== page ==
If South Korea needed to “build its core military capabilities” in 2014, then presumably the SK generals were not as good as the US generals. They must have improved a lot in 3 years, because now they want to take over from US generals in war time, which would make North Korea “fear us more” – more than they fear being “totally destroyed” by Trump.
That obviously doesn’t stack up, so what is really going on here? I suspect that this is an attempt to rein in US control as they are too gung-ho about a war on the Korean peninsular, and making further provocations that could spiral into that war. This is a weakening of South Korea-US relations.
This is echoed by the second article below, that says 61% of US citizens polled think that diplomacy would work better than threats – a point made repeatedly by Russia and China.
‘Pyongyang will fear us more’: South Korea wants to transfer wartime army command from US
“North Korea will fear us more and the people will have more faith in our military when we have wartime operational control of our military. The transfer of the wartime operational control based on our strong defense capabilities will lead to a great development of our military’s structure and capabilities,”said Moon during a speech to mark the 69th Korean Armed Forces Day at a navy base in Pyeongtaek, south of Seoul.
Between 1950, when General Douglas McArthur took charge of the South Korean army, and 1994, a US general served as its commander. Since then, Seoul has taken back peacetime control of its armed forces, but would delegate command to the US in case of a conflict, though Korean politicians do formally have a veto.
The handover of OPCON to Korean generals has been discussed, touted and negotiated for decades, but in 2014 Seoul asked Washington to postpone it indefinitely, to give the Asian country a chance to build its “core military capabilities.”
Moon, elected in May this year, now believes that South Korea has to be more proactive in strengthening its army, in the wake of a series of missile and nuclear tests by the North.
70% of Americans disapprove of Trump’s rhetoric towards North Korea – poll
Only 23 percent of Americans said otherwise, the survey found.
61 percent of the respondents said they see diplomacy as the best way to halt North Korea’s weapons programs, while 27 percent said that threatening military action is Trump’s best bet.
Trump and the North Korean leadership have exchanged numerous threats recently, as the North continued its testing of ballistic missiles, including one of a reported hydrogen bomb.
Last Saturday, Trump tweeted that North Korean leader Kim Jong-un, whom he called Rocket Man, “won’t be around much longer.” North Koreans took it as a declaration of war, saying Pyongyang could shoot down US bombers “even when they are not inside the airspace border of our country.”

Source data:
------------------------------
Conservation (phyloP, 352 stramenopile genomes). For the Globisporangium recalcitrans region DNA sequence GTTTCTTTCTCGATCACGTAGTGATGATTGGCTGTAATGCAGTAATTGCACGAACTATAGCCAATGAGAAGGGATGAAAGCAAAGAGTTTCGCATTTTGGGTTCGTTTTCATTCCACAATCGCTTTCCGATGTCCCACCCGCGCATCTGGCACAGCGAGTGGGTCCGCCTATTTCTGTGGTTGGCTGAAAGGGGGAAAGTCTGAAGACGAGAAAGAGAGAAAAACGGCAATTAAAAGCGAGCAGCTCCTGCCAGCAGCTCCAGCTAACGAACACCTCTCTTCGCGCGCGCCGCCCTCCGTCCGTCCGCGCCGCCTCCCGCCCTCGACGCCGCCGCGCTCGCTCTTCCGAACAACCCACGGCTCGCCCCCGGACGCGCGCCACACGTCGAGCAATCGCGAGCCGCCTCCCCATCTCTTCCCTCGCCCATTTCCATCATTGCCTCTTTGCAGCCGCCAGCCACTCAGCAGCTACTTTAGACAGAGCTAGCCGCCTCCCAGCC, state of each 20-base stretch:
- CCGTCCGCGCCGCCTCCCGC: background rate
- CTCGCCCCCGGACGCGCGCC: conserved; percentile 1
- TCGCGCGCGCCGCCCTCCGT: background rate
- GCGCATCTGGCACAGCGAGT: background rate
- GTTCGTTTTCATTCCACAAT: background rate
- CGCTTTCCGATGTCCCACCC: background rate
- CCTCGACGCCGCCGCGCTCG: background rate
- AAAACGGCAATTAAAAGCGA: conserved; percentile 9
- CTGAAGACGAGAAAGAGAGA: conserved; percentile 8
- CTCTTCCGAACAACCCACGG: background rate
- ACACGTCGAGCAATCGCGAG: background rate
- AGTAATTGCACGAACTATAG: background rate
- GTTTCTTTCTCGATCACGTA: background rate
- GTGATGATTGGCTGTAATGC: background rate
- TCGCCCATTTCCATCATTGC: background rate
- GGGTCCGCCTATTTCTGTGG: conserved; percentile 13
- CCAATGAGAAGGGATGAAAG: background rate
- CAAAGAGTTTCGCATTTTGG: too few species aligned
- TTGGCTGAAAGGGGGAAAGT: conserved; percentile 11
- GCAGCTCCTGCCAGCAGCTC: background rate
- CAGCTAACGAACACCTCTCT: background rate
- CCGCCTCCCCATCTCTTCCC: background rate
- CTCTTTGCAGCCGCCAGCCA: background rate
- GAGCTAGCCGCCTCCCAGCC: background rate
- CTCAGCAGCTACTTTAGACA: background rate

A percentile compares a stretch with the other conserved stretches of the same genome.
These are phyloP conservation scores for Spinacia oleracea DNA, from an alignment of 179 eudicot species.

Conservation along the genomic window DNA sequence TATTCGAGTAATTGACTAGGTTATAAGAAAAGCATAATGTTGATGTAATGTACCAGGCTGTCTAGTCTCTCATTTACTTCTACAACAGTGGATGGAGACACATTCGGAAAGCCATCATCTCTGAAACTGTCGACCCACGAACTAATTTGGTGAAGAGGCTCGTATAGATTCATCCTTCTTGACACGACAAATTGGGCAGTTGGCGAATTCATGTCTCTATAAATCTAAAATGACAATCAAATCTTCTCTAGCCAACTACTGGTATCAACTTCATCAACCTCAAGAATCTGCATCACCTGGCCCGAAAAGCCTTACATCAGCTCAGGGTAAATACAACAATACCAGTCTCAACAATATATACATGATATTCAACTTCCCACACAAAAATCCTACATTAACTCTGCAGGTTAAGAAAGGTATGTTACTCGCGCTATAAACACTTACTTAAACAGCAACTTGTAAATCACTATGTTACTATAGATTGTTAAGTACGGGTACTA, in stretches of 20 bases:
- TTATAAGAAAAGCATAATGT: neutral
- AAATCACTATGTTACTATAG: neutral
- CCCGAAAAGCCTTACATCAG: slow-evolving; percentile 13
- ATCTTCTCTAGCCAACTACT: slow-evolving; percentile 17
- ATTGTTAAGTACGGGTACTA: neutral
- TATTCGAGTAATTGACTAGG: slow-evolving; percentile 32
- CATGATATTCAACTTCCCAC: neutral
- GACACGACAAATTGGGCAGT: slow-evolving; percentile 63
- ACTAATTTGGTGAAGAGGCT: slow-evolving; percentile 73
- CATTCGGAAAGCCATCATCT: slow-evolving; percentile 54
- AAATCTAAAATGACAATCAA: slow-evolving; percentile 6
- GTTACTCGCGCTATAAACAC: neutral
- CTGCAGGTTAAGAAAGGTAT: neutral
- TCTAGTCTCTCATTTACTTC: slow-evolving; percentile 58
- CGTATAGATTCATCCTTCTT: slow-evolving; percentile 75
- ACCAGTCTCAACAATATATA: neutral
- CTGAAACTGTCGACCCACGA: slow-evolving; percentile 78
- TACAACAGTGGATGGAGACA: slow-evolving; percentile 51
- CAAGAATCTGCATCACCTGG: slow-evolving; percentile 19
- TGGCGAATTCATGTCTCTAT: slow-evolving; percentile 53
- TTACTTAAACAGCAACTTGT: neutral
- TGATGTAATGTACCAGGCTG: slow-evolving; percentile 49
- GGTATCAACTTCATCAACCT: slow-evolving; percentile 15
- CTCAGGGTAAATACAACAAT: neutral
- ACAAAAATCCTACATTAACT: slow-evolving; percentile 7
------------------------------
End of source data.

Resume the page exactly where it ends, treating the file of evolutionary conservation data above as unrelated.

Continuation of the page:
The White House later denied that the US had declared war on North Korea.
At the UN General Assembly last week, Trump threatened to “totally destroy” the North, if it attacked the US or its allies. Pyongyang responded with more threats.
Two permanent members of the UN Security Council – Russia and China – insist on the US dialing down belligerent rhetoric toward the North and pursuing negotiations.
In the last few months, the UN Security Council passed resolutions for a series of biting economic sanctions against the North following its repeated testing of ballistic missiles.
The UN sanctions targeted shipments of oil and other fuel used in missile testing, as well as the assets of the government and its leaders.
The most recent UN resolution also banned all textile exports from the North and prohibited any country from authorizing new work permits for North Korean workers – two key sources of hard currency for the country.
“This resolution also provides for political measures that must also be carried out. This is why we called upon our American and other partners to fulfill political and diplomatic solutions, which are stipulated in the resolution,” Russian ambassador to the UN Vassily Nebenzia said following the adoption of the UN’s latest measures earlier in September.
Last week, Russian Foreign Minister Sergey Lavrov condemned both the reckless tests of Pyongyang and aggressive rhetoric of the US, urging all parties to stick to a diplomatic approach to resolve the Korean Peninsula crisis.
“We have to calm down the hotheads and understand that we need pauses, we need contacts,” Lavrov said, speaking to reporters on the sidelines of the UN General Assembly in New York.